Red meat receives a bad wrap for causing cancer, high cholesterol and cardiovascular disease, and for creating joint pain and inflammation in the body. And I forgot, it’s bad for the environment. But is this really true? This is the first article in a series on red meat where we dispel the common myths of red meat and discuss the benefits of eating red meat.
When I was going to college taking nutrition courses in the 1990’s we were taught that eating red meat, because of its’ high saturated fat content, clogs up your arteries, creates inflammation (swelling and joint pain), and causes cancer. For almost two decades I had little red meat in my diet in favour of what was believed to be ‘healthier’ white meat and fish for my source of protein. Eggs and bacon for breakfast were a rare treat. Cereal grains and toast were the ‘mainstream healthy choice’ for breakfast.
I started eating more red meat and other foods with saturated fat in my 40’s to see if this plan would help cure my blood sugar problems. Within one week most of the symptoms I had with having low blood sugar levels went away. At that point I decided to dive deep into the research to find out if eating red meat and other foods with saturated fat was bad.
More than fifty years ago, studies on animals and humans led people to believe that eating a diet high in cholesterol and saturated fat caused high cholesterol in the blood. However, recent research and more high quality research suggests this isn’t true.
It’s true that eating saturated fat raises blood cholesterol in the short-term. (1) However, there is no proof that eating saturated fat raises blood cholesterol long-term. (2) In fact, there is only one study that shows an association (a weak association) between saturated fat intake and high cholesterol. (2)
It’s true that eating saturated fat raises blood cholesterol in the short-term. However, there is no proof that eating saturated fat raises blood cholesterol long-term.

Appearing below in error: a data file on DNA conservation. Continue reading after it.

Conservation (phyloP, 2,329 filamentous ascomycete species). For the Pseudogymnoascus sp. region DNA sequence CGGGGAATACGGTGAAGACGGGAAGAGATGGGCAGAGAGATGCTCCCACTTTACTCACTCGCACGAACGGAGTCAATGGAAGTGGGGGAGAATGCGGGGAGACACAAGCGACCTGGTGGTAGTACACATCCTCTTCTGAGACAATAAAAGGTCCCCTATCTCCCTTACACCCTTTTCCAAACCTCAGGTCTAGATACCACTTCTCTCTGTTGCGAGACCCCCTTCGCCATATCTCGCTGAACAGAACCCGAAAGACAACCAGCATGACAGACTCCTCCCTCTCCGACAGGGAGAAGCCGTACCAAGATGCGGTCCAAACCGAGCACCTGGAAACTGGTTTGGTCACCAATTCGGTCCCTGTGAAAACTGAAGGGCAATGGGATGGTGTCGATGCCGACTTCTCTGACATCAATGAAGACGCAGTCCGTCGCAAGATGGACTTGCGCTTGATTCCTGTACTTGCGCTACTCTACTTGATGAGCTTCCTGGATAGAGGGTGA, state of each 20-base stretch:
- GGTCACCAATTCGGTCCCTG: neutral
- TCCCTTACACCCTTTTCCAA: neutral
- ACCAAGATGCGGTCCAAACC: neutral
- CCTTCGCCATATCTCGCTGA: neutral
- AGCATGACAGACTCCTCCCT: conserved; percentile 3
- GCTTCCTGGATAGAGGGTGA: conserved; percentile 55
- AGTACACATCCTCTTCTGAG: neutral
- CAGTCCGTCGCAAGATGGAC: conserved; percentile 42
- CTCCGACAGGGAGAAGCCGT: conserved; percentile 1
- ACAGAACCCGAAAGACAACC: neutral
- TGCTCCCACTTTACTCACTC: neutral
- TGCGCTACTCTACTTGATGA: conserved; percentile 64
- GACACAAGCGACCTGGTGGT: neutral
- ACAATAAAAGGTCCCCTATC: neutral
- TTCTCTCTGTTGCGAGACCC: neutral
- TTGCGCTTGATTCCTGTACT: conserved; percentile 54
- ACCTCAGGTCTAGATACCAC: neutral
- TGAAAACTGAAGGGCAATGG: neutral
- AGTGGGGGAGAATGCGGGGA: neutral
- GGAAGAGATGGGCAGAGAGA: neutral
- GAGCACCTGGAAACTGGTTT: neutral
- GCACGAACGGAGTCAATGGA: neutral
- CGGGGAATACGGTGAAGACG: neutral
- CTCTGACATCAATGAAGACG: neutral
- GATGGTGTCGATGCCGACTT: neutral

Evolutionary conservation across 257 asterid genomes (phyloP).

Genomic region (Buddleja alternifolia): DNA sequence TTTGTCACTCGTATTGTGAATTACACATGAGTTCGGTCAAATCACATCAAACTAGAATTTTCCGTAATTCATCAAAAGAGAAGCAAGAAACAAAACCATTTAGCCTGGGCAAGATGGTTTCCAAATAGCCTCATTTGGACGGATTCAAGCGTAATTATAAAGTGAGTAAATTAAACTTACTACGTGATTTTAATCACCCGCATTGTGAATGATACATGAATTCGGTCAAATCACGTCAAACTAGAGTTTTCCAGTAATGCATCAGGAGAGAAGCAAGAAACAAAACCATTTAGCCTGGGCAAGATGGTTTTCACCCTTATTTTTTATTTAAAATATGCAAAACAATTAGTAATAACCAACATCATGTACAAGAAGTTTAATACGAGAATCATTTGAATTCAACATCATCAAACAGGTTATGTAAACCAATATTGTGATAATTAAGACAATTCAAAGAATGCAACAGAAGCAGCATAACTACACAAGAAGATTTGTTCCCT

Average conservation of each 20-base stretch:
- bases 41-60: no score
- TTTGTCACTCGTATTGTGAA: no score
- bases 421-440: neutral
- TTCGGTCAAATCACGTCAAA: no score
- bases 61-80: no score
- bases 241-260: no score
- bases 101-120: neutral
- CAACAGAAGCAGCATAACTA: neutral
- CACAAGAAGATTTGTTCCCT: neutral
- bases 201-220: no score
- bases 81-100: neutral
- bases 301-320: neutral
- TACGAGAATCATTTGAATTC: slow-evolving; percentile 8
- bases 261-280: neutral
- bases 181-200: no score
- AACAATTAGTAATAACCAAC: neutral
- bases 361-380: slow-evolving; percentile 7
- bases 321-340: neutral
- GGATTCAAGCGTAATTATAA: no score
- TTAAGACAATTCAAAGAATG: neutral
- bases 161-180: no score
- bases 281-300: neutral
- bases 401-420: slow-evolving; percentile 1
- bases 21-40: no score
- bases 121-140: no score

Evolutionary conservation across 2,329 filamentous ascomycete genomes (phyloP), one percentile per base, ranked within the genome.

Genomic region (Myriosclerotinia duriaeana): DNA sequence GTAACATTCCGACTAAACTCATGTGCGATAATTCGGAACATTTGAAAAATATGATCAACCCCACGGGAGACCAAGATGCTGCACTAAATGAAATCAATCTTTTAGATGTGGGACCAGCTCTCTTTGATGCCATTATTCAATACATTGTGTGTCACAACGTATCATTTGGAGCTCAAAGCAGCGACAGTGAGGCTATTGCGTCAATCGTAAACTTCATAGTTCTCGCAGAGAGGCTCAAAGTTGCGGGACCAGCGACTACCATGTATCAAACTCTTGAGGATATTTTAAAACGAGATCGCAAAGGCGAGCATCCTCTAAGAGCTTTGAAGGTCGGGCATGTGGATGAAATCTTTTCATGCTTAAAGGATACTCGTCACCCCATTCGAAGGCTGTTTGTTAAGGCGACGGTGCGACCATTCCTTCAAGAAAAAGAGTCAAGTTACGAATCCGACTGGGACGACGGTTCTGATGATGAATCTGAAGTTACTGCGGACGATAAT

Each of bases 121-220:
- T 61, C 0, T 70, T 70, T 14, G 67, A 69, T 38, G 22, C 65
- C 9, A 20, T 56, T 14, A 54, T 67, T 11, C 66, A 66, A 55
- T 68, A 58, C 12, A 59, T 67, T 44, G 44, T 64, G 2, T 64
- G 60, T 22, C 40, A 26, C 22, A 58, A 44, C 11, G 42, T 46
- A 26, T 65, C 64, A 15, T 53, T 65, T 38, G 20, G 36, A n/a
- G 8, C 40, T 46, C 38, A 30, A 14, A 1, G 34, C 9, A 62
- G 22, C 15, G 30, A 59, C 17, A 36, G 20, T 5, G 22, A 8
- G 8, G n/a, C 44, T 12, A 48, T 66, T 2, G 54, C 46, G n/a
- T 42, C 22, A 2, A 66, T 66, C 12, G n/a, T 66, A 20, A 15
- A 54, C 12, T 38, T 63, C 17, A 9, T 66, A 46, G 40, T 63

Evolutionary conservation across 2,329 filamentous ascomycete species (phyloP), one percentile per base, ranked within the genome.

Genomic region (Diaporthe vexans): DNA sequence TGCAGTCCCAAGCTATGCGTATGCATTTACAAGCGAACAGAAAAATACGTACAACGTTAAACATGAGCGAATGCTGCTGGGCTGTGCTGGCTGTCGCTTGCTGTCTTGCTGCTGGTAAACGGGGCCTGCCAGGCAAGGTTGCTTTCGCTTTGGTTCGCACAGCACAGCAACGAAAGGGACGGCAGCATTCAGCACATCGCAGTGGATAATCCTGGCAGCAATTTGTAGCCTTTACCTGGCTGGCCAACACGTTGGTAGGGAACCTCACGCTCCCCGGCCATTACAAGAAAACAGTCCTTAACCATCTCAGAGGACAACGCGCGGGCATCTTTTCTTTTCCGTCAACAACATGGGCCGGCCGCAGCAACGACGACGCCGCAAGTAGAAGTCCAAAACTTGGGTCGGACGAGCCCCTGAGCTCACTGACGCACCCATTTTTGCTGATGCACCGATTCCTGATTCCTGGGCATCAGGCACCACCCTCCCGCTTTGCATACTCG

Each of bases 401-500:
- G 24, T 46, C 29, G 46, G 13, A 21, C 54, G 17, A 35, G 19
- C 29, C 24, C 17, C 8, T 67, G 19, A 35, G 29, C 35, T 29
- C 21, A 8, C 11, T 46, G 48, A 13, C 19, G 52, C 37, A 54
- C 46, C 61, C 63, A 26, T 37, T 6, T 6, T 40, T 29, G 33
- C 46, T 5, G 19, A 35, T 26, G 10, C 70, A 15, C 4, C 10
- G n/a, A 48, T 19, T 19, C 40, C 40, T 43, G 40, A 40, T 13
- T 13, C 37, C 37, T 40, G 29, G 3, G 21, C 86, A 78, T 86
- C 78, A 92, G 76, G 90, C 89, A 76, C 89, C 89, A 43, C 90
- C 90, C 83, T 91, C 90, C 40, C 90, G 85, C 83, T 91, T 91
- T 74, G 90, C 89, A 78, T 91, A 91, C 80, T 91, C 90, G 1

As well, low carbohydrate diets (which tend to be high in saturated fat) suggest that not only do they not raise cholesterol levels, but they have many benefits in reducing the risk factors for cardiovascular disease (CV disease). Low-carb diets neither increase nor decrease LDL cholesterol (“bad cholesterol”). Low-carb diets are also associated with significant decreases in body weight as well as improvements in several CV risk factors, including decreases in triglycerides, fasting glucose, blood pressure, body mass index, abdominal circumference, plasma insulin and c-reactive protein, as well as an increase in HDL cholesterol (“good cholesterol”). (3)
Could eating saturated fats like red meat increase the risk of heart disease in some way that is unrelated to cholesterol? The short answer is no. There is no association between eating saturated fat and heart disease and there may even be an inverse association in eating saturated fat and strokes (eating saturated fat may decrease the risk of stroke). (4, 5)
In saying all of this, there is variation in how people respond to eating saturated fat and cholesterol in their diet. If you took a group of 20 people and fed them a diet high in saturated fat you would find that on average there would be a no net increase or decrease in cholesterol blood levels. So there would be some people that have an increase in total or LDL cholesterol levels. This poses another important question I will address in a future article: Is it a problem if saturated fat intake increases your total or LDL cholesterol?
We now know eating red meat (saturated fat) does not increase cholesterol in the blood for most people. In the next article about red meat, I will talk about the long held belief that eating red meat causes inflammation.